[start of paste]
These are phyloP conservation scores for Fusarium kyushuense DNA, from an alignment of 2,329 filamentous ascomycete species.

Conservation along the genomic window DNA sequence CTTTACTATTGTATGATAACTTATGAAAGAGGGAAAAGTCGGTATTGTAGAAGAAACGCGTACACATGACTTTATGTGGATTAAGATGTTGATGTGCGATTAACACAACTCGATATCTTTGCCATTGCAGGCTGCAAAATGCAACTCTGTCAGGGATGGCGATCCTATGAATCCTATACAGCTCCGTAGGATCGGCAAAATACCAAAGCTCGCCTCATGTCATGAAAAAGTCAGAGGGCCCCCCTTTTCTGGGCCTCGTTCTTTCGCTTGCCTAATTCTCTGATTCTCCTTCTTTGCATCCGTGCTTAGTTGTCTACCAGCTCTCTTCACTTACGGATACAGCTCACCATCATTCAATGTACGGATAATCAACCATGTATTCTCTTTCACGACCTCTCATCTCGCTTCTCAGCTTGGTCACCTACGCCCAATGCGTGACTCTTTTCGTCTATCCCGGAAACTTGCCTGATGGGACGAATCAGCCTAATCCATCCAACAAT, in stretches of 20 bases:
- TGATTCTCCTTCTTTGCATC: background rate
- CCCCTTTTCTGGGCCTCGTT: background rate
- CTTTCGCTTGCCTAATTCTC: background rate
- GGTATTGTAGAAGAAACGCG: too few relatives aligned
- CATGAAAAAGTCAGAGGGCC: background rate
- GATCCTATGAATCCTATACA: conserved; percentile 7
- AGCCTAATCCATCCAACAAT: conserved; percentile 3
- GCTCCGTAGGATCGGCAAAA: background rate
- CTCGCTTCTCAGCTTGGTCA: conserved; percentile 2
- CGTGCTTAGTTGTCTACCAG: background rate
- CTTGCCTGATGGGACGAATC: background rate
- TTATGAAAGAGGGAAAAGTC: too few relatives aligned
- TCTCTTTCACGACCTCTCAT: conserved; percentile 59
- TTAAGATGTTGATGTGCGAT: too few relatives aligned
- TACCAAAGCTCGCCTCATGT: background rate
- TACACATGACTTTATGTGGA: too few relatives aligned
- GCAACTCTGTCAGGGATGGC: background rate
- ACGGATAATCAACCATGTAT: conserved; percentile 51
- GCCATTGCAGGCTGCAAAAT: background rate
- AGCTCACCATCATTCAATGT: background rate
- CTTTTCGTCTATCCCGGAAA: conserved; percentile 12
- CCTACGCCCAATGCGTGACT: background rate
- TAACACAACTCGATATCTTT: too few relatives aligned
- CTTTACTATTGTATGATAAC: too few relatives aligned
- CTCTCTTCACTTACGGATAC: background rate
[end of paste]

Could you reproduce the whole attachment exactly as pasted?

These are phyloP conservation scores for Fusarium kyushuense DNA, from an alignment of 2,329 filamentous ascomycete species.

Conservation along the genomic window DNA sequence CTTTACTATTGTATGATAACTTATGAAAGAGGGAAAAGTCGGTATTGTAGAAGAAACGCGTACACATGACTTTATGTGGATTAAGATGTTGATGTGCGATTAACACAACTCGATATCTTTGCCATTGCAGGCTGCAAAATGCAACTCTGTCAGGGATGGCGATCCTATGAATCCTATACAGCTCCGTAGGATCGGCAAAATACCAAAGCTCGCCTCATGTCATGAAAAAGTCAGAGGGCCCCCCTTTTCTGGGCCTCGTTCTTTCGCTTGCCTAATTCTCTGATTCTCCTTCTTTGCATCCGTGCTTAGTTGTCTACCAGCTCTCTTCACTTACGGATACAGCTCACCATCATTCAATGTACGGATAATCAACCATGTATTCTCTTTCACGACCTCTCATCTCGCTTCTCAGCTTGGTCACCTACGCCCAATGCGTGACTCTTTTCGTCTATCCCGGAAACTTGCCTGATGGGACGAATCAGCCTAATCCATCCAACAAT, in stretches of 20 bases:
- TGATTCTCCTTCTTTGCATC: background rate
- CCCCTTTTCTGGGCCTCGTT: background rate
- CTTTCGCTTGCCTAATTCTC: background rate
- GGTATTGTAGAAGAAACGCG: too few relatives aligned
- CATGAAAAAGTCAGAGGGCC: background rate
- GATCCTATGAATCCTATACA: conserved; percentile 7
- AGCCTAATCCATCCAACAAT: conserved; percentile 3
- GCTCCGTAGGATCGGCAAAA: background rate
- CTCGCTTCTCAGCTTGGTCA: conserved; percentile 2
- CGTGCTTAGTTGTCTACCAG: background rate
- CTTGCCTGATGGGACGAATC: background rate
- TTATGAAAGAGGGAAAAGTC: too few relatives aligned
- TCTCTTTCACGACCTCTCAT: conserved; percentile 59
- TTAAGATGTTGATGTGCGAT: too few relatives aligned
- TACCAAAGCTCGCCTCATGT: background rate
- TACACATGACTTTATGTGGA: too few relatives aligned
- GCAACTCTGTCAGGGATGGC: background rate
- ACGGATAATCAACCATGTAT: conserved; percentile 51
- GCCATTGCAGGCTGCAAAAT: background rate
- AGCTCACCATCATTCAATGT: background rate
- CTTTTCGTCTATCCCGGAAA: conserved; percentile 12
- CCTACGCCCAATGCGTGACT: background rate
- TAACACAACTCGATATCTTT: too few relatives aligned
- CTTTACTATTGTATGATAAC: too few relatives aligned
- CTCTCTTCACTTACGGATAC: background rate